This is one of my favorite talks from Indigenous/Native American activist Andrea Smith.

 

 

 

Patient.

I follow a group of amazing women of color writers. I love the group because I get introduced to their latest work.  “Patient.” is a new release by Bettina Judd.  The book of poems was the 2013 winner of Black Lawrence Press’ 2013 Hudson Book Prize. Go girl!

“A researcher lives with the ghosts of enslaved women after they visit her hospital bed. To appease them, she traces the stories of Anarcha, Betsey, and Lucy, three of the women who were subject to experiments by the father of American gynecology and finds that she is entangled in a history of medical subjection and display.” http://www.patientpoems.com/

I’m usually not a big purchaser of poetry books, but this is one I will definitely be adding to my collection.  :)

 

Aaliyah

I will forget never when Aaliyah died. I was visiting my mom and had fallen asleep on the couch. She shook me and asked me if I had known about the singer. She had been watching television when news broke that Aaliyah died in a plane crash. I remember popping straight up and asking in an incredulous voice, “Aaliyah is dead?”

I’m sure most Black folks have similar stories. Particularly, if you were young at the time. I was in my 20’s and the event shocked me. Aaliyah was the first major star of my generation to die so tragically. It was unsettling.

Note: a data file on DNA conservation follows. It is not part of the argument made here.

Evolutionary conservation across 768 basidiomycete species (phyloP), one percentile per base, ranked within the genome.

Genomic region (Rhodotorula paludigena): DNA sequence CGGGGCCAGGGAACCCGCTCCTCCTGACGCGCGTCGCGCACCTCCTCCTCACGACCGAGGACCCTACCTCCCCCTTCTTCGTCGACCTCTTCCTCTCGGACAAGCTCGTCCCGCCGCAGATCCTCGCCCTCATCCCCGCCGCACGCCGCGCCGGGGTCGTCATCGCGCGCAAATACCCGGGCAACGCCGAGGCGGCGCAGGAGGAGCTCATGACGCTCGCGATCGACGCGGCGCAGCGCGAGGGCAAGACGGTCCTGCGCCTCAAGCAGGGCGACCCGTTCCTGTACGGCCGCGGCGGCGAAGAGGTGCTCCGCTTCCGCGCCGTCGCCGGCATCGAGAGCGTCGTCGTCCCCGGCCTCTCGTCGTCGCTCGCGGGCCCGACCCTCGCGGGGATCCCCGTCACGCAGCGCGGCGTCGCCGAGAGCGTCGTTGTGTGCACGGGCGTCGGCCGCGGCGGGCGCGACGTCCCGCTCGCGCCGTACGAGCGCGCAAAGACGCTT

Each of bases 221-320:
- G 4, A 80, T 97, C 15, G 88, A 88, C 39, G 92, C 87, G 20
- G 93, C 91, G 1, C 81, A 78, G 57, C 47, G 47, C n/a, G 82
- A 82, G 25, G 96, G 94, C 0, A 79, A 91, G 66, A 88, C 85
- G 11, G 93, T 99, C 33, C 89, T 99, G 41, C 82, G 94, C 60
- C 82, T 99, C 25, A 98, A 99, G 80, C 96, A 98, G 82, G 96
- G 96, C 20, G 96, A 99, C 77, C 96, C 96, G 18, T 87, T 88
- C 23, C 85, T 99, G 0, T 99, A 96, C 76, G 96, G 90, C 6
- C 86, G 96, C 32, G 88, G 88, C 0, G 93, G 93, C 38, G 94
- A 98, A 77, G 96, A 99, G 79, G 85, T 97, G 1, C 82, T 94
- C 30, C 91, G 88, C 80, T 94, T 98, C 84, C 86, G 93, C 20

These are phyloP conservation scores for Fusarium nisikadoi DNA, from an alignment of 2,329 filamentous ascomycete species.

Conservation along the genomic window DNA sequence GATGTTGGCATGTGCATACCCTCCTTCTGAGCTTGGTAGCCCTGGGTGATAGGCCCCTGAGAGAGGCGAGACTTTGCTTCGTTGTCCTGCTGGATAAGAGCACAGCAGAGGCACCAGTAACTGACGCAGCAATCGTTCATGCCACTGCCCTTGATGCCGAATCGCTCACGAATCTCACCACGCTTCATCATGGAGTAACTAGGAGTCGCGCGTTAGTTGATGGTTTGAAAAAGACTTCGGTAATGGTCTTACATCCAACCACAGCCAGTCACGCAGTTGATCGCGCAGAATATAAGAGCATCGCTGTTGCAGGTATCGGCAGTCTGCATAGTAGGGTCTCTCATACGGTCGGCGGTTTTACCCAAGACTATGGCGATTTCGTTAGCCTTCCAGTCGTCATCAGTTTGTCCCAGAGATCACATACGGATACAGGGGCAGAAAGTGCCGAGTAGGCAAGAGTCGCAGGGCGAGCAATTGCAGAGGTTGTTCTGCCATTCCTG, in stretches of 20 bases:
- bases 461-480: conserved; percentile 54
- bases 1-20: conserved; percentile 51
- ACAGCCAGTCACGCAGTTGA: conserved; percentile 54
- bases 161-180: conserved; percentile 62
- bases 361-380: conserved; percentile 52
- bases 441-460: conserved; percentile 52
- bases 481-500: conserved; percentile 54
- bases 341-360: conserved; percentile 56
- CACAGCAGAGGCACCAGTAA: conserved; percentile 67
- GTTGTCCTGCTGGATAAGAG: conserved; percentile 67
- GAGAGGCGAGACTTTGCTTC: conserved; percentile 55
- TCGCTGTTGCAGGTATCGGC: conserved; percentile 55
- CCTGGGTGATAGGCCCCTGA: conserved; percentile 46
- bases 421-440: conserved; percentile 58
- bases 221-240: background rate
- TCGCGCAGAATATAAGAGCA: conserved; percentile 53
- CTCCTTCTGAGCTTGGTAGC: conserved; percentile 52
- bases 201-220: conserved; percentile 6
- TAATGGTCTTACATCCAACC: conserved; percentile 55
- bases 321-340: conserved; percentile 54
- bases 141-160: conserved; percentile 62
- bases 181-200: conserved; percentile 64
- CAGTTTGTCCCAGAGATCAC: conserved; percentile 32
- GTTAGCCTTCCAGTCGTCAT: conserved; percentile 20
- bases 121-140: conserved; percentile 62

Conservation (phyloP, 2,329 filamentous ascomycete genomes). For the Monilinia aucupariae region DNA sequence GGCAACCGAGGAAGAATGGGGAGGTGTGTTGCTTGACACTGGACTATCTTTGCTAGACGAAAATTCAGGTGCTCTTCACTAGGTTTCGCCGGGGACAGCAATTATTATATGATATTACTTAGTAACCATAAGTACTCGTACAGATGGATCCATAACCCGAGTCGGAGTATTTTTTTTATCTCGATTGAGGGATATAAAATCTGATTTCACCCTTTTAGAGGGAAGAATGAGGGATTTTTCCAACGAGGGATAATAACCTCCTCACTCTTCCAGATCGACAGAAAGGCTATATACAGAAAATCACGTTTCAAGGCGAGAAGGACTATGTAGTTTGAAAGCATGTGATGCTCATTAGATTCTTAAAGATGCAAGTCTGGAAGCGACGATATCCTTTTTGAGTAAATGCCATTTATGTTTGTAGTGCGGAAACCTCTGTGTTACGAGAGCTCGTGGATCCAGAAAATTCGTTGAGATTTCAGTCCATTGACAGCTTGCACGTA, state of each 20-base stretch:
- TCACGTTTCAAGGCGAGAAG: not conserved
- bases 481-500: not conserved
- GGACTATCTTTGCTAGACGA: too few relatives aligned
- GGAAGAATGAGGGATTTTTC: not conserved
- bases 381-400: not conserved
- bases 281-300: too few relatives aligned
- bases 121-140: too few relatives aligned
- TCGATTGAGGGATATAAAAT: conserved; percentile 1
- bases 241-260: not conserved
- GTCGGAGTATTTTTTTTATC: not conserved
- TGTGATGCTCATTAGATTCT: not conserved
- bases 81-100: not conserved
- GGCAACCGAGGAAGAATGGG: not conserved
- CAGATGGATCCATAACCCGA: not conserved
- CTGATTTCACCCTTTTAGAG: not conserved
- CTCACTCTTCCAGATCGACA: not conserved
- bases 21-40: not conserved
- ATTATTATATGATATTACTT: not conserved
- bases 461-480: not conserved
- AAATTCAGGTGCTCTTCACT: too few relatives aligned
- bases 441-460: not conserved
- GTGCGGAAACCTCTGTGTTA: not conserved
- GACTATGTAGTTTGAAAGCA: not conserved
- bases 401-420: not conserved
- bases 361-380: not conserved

When it was announced there was going to be a movie on Aaliyah’s life, folks asked why? Well, why not. Trust when Britney Spears passes on there will be a movie about her life,  and Black women singers like Aaliyah (and Janet) are the ones she was groomed to copy/rip off,  so I didn’t see anything wrong with Aaliyah getting her due. Also, it’s just sad when someone dies so young in such a horrific way.

I didn’t see the film this weekend, but I read it was a bust. Not surprising, as the “Aaliyah” movie was a flop from the start.

(1) The fact they kept trying (and eventually did) to cast (Latina looking) biracial women to play Aaliyah. This is the continuing agenda to erase Black women from mainstream roles/images. It’s like how they had a biracial woman play Harriet Tubman in “Abe Lincoln Vampire Hunter.” Come on, now. (2) The producers of this film weren’t allowed to use Aaliyah’s music in the film. A movie about a singer and you can’t use their music? It defeats the purpose. We want to hear the tunes that made us like the person in the first place (imagine “What’s Love Got to Do With It” without music!). (3) I read they romanticized the relationship between Aaliyah and R. Kelly. Kelly was 13 years older when he married Aaliyah (28/15).  Even if she thought she was “in love,” Kelly knew better. Why they would want to make it a love story, is beyond me.

This film was just a bad move from the start. Aaliyah was a young star whose light was diminished much too soon.  Rest in Peace.

aaliyah-bw
Photo from: wblk.com